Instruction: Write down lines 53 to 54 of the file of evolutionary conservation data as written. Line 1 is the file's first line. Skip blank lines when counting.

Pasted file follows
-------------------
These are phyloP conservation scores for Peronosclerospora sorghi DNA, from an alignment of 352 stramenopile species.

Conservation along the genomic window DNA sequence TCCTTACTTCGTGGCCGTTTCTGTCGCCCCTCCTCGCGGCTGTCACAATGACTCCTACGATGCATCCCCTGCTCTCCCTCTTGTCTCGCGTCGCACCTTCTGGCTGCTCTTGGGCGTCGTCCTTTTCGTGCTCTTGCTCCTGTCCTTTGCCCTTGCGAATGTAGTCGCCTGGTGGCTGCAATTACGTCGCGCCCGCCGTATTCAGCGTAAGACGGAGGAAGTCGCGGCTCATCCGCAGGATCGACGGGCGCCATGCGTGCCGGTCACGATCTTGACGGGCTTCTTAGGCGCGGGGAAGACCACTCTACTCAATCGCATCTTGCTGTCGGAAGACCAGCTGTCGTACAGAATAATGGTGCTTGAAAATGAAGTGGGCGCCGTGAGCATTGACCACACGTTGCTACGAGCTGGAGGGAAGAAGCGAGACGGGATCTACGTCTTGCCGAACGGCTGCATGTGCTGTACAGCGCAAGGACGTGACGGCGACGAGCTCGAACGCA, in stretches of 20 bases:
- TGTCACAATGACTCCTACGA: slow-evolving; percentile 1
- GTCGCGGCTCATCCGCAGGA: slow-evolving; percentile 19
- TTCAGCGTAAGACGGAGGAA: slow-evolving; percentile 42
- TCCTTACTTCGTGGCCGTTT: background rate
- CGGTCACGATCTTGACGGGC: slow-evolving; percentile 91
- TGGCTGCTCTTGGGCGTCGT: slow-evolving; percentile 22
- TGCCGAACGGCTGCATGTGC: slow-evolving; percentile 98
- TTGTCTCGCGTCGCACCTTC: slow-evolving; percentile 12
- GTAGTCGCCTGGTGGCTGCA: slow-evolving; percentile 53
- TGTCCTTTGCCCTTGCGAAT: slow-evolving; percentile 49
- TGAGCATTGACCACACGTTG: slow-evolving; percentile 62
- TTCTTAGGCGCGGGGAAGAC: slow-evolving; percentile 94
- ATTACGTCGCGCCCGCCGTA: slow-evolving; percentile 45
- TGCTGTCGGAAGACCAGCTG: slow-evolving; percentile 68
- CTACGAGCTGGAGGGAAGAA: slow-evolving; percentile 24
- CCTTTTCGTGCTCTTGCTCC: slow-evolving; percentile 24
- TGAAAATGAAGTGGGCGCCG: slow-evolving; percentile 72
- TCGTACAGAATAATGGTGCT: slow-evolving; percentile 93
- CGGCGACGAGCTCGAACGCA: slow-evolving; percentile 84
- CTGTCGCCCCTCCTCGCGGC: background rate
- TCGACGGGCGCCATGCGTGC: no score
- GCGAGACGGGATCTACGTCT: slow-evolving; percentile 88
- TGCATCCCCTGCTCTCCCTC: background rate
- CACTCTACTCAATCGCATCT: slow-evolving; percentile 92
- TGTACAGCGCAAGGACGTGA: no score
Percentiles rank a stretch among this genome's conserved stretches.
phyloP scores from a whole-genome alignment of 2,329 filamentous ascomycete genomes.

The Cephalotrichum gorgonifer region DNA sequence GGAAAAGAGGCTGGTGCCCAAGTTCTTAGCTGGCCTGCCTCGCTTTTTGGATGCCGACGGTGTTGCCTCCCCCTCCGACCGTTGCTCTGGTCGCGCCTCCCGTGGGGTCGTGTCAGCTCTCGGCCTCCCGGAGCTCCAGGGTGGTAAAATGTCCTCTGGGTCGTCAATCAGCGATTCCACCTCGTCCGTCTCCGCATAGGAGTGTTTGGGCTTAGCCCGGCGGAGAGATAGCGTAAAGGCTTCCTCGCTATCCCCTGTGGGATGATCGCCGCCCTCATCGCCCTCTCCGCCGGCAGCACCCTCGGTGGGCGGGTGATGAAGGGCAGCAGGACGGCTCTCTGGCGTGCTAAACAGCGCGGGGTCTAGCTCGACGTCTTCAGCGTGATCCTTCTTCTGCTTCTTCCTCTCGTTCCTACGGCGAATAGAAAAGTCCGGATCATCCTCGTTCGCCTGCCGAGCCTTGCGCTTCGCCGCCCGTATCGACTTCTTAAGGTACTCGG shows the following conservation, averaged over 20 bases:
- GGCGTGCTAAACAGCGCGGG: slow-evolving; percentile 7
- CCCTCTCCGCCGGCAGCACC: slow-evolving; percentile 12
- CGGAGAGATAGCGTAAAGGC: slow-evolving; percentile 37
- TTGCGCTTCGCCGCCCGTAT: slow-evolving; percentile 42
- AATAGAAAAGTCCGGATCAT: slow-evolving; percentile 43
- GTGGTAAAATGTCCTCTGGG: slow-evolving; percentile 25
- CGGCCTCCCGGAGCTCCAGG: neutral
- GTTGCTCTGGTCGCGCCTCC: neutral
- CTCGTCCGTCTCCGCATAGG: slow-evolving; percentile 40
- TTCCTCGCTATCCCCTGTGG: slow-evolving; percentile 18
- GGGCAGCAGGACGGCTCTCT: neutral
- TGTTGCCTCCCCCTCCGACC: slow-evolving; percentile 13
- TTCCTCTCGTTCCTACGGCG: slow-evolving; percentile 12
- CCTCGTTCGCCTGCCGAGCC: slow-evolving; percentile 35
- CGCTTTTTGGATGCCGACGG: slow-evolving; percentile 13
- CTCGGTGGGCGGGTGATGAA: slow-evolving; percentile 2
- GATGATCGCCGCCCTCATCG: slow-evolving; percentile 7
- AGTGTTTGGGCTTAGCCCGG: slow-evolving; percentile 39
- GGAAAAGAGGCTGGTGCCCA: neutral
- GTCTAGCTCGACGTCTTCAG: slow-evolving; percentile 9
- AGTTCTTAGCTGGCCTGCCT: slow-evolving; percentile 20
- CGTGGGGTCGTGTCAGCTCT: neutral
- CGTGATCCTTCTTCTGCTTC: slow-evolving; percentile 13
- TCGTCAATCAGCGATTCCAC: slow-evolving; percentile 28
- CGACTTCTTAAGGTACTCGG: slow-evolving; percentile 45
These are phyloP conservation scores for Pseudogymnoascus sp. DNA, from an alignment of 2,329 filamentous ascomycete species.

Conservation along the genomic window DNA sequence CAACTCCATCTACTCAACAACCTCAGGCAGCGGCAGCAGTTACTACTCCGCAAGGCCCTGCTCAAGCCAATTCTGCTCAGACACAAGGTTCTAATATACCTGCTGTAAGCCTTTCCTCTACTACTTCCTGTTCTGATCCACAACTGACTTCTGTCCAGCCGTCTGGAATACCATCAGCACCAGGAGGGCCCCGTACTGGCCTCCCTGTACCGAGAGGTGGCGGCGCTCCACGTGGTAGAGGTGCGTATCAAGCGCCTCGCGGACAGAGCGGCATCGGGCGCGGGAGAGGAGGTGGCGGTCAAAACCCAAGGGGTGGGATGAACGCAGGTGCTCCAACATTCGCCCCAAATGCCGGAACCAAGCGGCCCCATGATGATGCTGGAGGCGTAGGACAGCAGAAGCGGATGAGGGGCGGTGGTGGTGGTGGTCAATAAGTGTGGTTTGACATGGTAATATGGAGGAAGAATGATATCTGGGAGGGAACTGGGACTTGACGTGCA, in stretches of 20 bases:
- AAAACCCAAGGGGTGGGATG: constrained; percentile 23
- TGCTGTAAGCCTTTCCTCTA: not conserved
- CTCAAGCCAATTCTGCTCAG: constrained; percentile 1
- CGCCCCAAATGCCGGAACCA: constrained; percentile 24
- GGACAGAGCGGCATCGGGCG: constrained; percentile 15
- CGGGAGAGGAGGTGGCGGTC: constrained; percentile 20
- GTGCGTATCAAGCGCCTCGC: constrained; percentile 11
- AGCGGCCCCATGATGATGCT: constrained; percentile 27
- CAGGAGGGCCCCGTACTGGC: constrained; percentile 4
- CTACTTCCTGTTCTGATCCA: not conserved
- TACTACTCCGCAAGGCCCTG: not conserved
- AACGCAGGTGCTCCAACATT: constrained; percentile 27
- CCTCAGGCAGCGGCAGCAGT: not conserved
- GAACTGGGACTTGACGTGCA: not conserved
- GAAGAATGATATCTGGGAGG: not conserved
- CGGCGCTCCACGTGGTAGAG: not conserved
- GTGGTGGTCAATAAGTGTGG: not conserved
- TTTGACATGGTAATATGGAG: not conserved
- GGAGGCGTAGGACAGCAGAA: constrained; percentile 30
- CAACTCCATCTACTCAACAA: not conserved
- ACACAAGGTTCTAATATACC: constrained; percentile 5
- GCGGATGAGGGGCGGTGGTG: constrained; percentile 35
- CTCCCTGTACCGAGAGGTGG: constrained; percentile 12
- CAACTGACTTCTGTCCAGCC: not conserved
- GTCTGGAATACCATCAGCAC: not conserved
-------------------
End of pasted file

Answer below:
- CGTGATCCTTCTTCTGCTTC: slow-evolving; percentile 13
- TCGTCAATCAGCGATTCCAC: slow-evolving; percentile 28